‘Take Interest in Not Just Your Own But Also Other Research Areas, to Better Grasp the Nexus Approach’

  • 2019/02/08     Dresden, Germany

    UNU-FLORES offers a rigorous internship programme giving students and recent graduates the opportunity to develop new skills and knowledge in a constructive setting for the practical application of their capacities acquired during their studies. Through hands-on experience, interns work in a variety of areas from academic research, event organisation, communications and advocacy, and institutional development and administration. In this series, we feature the young brilliant minds that have played a big part in many of our activities and events. In this interview, we talked to Hakyung Lee from Korea, who worked with the Soil and Land-Use Management unit.

    Tell us about yourself. What is your motivation to do an internship with UNU-FLORES?

    Coming from an environmental engineering background, I am interested in environmental issues from the perspective of the engineer. When I first started studying, I only focused on local issues but increasingly I found that a global perspective could impact a greater change. Besides, environmental problems are often related to each other. The concept of Nexus Approach acknowledges that. I recognised the importance of the nexus of water, soil, and waste. I had taken classes on water treatment, soil contamination management, and resources recycling in waste management at university. I desired to learn more about them on the field with experts.

    UNU-FLORES emphasises on education and gives opportunities for future environmental leaders. I find education the best and fastest way for young people, who may be indifferent to environmental issues, to recognise its importance. Also, I was very impressed with the affairs of international organisations through some projects I was part of in Korea. So, I aimed to work in an international organisation and applied to the UNU-FLORES internship programme, which covers everything that I wished to do.

    What types of projects do you work on? What’s your favourite part of work/highlight of your internship?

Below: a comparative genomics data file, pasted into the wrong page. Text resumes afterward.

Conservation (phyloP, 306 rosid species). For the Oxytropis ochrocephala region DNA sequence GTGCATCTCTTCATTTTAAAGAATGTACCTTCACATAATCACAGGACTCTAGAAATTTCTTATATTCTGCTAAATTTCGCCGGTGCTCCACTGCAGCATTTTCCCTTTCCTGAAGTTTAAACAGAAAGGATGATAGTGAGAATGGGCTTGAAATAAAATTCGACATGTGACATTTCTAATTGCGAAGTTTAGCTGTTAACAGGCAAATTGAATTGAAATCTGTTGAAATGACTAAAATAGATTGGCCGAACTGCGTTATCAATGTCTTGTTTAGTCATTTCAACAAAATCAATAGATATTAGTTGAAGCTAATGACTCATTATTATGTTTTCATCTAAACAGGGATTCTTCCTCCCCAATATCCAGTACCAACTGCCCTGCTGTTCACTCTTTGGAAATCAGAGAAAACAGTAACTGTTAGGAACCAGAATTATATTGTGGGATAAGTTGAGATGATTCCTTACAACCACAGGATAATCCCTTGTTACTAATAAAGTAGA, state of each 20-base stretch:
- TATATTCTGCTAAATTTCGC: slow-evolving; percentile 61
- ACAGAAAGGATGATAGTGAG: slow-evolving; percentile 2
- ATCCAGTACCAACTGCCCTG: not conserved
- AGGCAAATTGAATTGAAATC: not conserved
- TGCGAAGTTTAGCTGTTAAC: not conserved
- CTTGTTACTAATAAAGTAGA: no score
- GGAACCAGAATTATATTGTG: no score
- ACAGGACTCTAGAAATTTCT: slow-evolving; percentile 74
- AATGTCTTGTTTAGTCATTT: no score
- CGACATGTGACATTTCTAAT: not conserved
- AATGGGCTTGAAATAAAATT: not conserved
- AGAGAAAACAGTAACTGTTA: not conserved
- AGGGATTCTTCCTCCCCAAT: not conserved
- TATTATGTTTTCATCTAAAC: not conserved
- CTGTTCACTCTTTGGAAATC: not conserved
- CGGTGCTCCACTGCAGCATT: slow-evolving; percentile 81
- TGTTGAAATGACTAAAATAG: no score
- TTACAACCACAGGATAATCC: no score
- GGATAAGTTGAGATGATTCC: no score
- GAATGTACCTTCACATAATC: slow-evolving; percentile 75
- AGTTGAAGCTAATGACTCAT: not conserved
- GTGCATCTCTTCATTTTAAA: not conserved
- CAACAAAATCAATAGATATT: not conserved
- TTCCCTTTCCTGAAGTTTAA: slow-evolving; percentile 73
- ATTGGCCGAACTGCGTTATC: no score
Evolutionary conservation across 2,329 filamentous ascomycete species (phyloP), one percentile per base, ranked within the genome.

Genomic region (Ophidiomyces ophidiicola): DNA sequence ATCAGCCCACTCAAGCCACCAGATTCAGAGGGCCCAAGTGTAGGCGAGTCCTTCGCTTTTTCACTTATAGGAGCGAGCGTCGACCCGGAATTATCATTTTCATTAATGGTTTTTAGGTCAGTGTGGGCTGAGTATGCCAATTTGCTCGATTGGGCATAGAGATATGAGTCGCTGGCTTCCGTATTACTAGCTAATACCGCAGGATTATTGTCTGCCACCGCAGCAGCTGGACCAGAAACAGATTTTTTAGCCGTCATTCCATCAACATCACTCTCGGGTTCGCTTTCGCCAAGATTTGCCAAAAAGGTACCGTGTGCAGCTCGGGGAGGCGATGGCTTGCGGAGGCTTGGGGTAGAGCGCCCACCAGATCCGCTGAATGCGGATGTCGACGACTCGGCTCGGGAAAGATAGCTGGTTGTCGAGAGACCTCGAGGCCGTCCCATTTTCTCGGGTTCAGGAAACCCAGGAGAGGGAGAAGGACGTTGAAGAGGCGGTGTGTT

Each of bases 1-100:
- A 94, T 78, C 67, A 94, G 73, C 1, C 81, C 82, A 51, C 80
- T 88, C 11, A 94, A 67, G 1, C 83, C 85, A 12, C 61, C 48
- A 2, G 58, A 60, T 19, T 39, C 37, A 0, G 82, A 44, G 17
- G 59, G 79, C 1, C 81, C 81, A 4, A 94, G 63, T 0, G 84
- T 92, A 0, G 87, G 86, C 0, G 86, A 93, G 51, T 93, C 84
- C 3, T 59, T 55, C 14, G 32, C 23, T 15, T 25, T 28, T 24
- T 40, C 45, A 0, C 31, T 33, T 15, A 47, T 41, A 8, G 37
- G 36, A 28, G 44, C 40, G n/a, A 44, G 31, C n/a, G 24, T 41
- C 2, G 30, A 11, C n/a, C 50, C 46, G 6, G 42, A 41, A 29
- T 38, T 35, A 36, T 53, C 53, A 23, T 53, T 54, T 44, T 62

In the publication project about afforestation in drylands, with a focus on global afforestation actions and policies, my main task was to do a literature review with different keywords. Also, I started to write an article about afforestation using case studies in different countries. As it was the first time for me to write an academic paper, I learned about the process and enhanced my research skills. It was my favourite part of work because participating in actual research is often a rare opportunity in an internship.

    What kind of skills do you need to be successful at your internship?

    The ability to identify proper keywords for the topic is important in a research internship. I do literature review on various websites and search for data for the case of different countries. There are many synonyms for one concept.

    As a research intern in UNU-FLORES, I recommend also not concentrating only on the work of one’s unit, but to be interested in other units’ work, too. There are regular seminars and lectures on various topics. There, I learned new and useful things. Directly seeing how other units try to realise the Nexus Approach enabled me to understand the concept better.

    What are some words of wisdom you’d give to anyone aspiring to be in your position?

    Go beyond the ‘nexus’ in environmental resource management, and engage also in the ‘social nexus’! One of the most precious things about this internship is that I got to meet people from different countries. I enjoy lunchtime, sharing and exchanging stories and learning about each other’s cultures. It is clear that we influence each other. If one gets the opportunity to do an internship at UNU-FLORES, I hope he or she values these relationships.